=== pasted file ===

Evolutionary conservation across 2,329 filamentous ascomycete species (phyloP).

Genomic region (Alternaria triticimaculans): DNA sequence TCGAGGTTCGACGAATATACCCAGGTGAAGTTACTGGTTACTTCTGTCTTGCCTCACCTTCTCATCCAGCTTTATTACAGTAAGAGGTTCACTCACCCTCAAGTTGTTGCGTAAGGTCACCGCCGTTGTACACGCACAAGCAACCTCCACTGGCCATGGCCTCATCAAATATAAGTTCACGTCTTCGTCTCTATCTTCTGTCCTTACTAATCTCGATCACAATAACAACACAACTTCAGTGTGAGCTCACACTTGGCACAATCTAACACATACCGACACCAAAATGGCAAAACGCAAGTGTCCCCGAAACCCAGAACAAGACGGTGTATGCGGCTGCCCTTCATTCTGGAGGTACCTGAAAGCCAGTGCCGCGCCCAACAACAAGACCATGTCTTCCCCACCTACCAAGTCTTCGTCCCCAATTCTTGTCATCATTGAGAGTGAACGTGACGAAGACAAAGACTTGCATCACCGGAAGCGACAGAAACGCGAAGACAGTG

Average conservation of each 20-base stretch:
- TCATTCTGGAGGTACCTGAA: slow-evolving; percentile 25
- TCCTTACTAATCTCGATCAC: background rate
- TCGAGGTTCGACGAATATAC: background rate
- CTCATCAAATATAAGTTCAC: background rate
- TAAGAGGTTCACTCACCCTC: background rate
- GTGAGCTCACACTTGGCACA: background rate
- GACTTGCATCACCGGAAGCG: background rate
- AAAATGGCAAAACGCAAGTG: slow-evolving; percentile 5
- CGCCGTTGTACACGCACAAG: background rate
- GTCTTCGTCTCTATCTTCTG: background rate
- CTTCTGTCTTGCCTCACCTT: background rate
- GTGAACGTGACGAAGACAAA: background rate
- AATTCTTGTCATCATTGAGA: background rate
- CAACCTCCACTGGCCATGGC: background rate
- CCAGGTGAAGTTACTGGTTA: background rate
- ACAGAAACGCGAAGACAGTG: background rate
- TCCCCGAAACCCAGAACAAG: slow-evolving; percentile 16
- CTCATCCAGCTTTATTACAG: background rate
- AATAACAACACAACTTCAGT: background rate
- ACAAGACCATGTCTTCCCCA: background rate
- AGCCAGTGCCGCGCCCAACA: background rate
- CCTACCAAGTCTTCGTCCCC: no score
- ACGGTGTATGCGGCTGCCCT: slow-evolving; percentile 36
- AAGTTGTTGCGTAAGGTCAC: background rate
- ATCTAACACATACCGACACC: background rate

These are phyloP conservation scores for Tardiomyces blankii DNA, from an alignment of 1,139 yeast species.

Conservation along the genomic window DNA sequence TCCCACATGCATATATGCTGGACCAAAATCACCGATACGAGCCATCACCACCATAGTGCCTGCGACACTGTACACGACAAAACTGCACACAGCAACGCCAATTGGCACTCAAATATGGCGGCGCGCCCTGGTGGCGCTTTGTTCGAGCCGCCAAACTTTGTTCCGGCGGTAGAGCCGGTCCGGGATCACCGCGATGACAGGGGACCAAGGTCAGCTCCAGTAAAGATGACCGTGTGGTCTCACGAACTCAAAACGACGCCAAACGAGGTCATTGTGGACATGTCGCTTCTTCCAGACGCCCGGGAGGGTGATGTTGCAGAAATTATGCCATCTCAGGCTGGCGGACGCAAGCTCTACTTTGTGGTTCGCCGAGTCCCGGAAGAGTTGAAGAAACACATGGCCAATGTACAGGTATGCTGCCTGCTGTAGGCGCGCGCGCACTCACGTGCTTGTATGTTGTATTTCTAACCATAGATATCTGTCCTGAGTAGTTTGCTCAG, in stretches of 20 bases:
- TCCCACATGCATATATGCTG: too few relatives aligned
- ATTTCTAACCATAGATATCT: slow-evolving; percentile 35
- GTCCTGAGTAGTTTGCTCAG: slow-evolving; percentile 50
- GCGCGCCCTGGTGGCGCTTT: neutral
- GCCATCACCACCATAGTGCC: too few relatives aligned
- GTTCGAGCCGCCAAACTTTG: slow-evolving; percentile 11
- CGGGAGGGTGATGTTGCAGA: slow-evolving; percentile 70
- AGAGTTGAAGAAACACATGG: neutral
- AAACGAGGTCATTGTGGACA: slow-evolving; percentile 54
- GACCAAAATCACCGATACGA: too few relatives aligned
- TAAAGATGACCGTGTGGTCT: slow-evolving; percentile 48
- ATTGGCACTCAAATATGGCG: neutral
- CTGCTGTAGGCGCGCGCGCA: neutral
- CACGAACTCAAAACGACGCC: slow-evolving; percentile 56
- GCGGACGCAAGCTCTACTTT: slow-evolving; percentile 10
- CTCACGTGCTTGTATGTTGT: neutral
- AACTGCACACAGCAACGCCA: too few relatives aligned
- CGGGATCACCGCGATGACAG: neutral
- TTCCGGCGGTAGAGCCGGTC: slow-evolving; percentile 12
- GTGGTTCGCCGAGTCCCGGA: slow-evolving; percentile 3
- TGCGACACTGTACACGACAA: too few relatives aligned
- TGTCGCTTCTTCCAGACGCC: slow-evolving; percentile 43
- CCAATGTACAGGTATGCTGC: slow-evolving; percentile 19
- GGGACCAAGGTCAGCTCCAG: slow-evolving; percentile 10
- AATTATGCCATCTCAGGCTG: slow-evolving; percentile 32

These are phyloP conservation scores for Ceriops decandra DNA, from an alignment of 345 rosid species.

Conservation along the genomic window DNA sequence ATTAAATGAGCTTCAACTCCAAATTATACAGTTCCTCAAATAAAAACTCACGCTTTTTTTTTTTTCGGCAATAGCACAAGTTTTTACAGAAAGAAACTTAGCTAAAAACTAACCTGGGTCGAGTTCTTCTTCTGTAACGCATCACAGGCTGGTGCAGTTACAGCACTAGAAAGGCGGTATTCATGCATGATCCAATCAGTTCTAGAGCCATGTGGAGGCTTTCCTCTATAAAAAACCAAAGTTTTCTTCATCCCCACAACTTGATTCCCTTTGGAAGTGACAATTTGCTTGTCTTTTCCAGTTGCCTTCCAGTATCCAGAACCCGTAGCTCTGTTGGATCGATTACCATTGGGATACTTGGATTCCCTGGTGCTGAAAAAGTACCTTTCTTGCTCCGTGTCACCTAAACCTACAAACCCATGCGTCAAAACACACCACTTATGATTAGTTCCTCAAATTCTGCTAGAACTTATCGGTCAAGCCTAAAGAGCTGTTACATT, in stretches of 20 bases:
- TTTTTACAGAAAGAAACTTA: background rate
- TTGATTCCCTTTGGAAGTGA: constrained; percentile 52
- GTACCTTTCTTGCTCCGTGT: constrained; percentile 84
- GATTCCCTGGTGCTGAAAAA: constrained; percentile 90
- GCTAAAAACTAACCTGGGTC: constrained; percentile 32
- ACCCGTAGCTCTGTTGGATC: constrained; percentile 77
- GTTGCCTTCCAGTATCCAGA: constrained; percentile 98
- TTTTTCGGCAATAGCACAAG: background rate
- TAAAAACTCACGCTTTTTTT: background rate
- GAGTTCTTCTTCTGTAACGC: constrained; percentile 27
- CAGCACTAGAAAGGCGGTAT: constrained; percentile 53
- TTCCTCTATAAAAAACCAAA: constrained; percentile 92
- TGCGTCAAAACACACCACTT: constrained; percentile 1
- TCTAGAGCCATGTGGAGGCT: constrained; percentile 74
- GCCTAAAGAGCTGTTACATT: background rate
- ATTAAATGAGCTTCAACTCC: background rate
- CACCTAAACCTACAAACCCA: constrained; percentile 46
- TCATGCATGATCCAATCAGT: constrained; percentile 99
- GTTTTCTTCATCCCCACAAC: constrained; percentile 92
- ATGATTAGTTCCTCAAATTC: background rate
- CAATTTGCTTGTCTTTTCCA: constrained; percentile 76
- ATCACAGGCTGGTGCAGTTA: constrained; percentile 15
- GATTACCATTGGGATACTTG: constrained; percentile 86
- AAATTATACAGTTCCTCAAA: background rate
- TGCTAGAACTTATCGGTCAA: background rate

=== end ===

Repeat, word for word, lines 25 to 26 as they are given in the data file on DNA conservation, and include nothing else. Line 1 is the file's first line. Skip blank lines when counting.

- CCTACCAAGTCTTCGTCCCC: no score
- ACGGTGTATGCGGCTGCCCT: slow-evolving; percentile 36